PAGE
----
Listening and reading the news, reading emails and social media from restaurant and bar business experts – all of this information I’ve gathered so far points to one thing – there will most likely be a dramatic change to how we dine out, if and when we do decide to dine out. Based on this information I’ve thought that so far there may be:
Less offerings to limit what restaurants have to have on hand, less costly dishes as consumers will have less funds, consumers will be supporting only local non-chain restaurants, competitive priced family meals to feed families for less, less crowded restaurants as not everyone will be comfortable going out for a long time, more booth seating for safer dining at a distance guidelines, a continuance of curbside service, fast food establishments could go either way: complete avoidance due to crowded kitchens with many workers or having crowds of customers that need low-cost options. How else do you think dining out will morph?
A friend shared this article mid-April. From that I learned: Half-full restaurant dining rooms to start, as a way to promote continued social distancing…(and) Staff members could be wearing gloves and masks, temperature checks of guests at the door and disposable menus could become commonplace.
Then I did a roundup on social media myself, sharing my thoughts and asking what consumers think will be in their comfort zone. These are some of the answers:
Stephanie F: I picture more big chalkboard type menus that you can read and choose from so nothing needs to pass through hands. Maybe hand sanitizer on tables.
Marleen R: I think you’re spot on with your assessment. Things I believe had to change, but I think for the best of the customer.
Heidi S: I also read about not accepting cash payments, to minimize germ spread. I’m wondering if restaurant owners are worried about getting sued by employees and/or guests if anyone gets infected in their establishment.
Michael G: I believe CNBC had an article yesterday about Georgia opening up and wanting gyms and theatres to open. Many theatre chains, including AMC, are hesitant for the liability issue itself. If tracking is used and they find a person infected the whole theatre, the liability would be enormous, so I can very much see this as an issue in what is to be our “new normal.” I can see various methods, temp checks, thermal scans, etc. being used and PERHAPS liability waivers similar to the prop 65 warnings that appear now. Instead of warning of potential cancer causing elements, it would warn of potential life threatening viruses being present. Disney is even thinking of thermal scans and instant antibody tests at the entrance gates.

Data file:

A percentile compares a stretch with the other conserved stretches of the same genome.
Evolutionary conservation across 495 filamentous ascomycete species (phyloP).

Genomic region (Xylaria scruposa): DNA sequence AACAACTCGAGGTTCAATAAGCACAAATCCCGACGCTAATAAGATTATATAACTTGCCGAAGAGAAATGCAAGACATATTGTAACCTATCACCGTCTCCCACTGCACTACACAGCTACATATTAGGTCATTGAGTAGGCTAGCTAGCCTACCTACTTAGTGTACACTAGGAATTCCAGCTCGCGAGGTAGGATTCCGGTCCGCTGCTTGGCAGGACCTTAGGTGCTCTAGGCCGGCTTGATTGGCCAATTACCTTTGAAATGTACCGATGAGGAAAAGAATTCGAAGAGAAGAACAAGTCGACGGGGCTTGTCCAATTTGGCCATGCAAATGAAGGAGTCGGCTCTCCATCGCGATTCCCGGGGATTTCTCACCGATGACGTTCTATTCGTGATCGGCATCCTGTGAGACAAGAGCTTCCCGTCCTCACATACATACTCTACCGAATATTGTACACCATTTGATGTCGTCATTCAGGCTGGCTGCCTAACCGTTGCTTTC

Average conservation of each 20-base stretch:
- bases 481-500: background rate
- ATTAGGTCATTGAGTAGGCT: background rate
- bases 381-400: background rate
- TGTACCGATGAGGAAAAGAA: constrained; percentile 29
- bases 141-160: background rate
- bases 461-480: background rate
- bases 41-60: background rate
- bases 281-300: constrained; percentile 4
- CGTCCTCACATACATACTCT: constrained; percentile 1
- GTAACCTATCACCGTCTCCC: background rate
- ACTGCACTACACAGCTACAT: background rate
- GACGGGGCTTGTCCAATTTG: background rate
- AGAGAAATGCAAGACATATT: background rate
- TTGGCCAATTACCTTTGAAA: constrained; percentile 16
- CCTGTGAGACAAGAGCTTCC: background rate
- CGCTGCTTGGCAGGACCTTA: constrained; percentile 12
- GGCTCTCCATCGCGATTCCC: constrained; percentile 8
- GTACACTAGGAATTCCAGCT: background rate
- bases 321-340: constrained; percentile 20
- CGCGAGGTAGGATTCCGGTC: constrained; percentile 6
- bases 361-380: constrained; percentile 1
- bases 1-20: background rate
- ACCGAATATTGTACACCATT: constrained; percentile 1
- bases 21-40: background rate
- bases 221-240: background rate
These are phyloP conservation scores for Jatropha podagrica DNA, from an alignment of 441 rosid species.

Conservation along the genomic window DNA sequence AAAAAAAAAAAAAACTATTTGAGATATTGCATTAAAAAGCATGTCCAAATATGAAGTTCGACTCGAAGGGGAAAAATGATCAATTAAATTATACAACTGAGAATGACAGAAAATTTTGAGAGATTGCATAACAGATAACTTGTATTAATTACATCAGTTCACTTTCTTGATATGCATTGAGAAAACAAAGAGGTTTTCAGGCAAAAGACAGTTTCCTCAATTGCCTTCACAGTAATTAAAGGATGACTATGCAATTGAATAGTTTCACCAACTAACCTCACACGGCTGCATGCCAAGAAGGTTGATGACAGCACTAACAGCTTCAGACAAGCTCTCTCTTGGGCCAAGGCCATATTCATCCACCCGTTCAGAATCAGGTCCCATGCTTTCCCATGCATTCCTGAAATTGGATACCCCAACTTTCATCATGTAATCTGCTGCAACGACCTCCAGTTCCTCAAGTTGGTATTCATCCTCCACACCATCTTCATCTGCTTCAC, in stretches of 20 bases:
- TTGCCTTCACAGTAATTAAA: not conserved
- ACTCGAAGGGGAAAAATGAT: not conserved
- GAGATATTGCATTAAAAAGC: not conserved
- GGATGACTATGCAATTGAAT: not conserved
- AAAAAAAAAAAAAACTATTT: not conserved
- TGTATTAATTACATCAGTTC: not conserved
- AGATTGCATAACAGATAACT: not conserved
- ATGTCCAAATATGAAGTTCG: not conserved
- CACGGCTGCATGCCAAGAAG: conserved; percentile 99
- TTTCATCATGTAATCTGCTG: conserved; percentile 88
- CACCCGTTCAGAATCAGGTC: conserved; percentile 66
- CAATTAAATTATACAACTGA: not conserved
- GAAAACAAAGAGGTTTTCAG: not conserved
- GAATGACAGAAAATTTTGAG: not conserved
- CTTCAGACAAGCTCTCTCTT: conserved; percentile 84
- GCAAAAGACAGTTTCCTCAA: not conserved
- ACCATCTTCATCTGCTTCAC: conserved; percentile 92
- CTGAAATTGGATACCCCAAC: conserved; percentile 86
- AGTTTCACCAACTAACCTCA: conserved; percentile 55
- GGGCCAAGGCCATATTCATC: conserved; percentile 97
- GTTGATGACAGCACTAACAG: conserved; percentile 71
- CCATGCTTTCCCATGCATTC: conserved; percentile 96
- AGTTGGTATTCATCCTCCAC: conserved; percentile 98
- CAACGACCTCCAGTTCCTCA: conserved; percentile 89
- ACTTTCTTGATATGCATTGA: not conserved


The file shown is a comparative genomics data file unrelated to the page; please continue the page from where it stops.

Stephanie F: https://apple.news/A95ouc4DURqO1QMOhV5bVdg “Here’s What Eating Out Might Look Like When Restaurants Re-open – Eater.” Eve’s note: from this article I learned the of the “Current Hong Kong Government Regulations Regarding Restaurants” that include:
All guests and staff must have their temperatures checked before entering the restaurant.
Groups of diners limited to four people or fewer.
Restaurants only allowed to operate at 50 percent capacity or less.
Tables must be spaced 1.5 meters apart or more.
Hand sanitizer must be made available to guests and staff.
It’s definitely a lot to think about as we each have our own personal comfort zones. I say take the time to think about it. And then think about it again.
Eve Bushman has a Level Two Intermediate Certification from the Wine and Spirits Education Trust (WSET), a “certification in first globally-recognized course” as an American Wine Specialist ® from the North American Sommelier Association (NASA), Level 1 Sake Award from WSET, was the subject of a 60-minute Wine Immersion video (over 16k views), authored “Wine Etiquette for Everyone” and has served as a judge for the Long Beach Grand Cru and the Global Wine Awards. You can email Eve@EveWine101.com to ask a question about wine or spirits.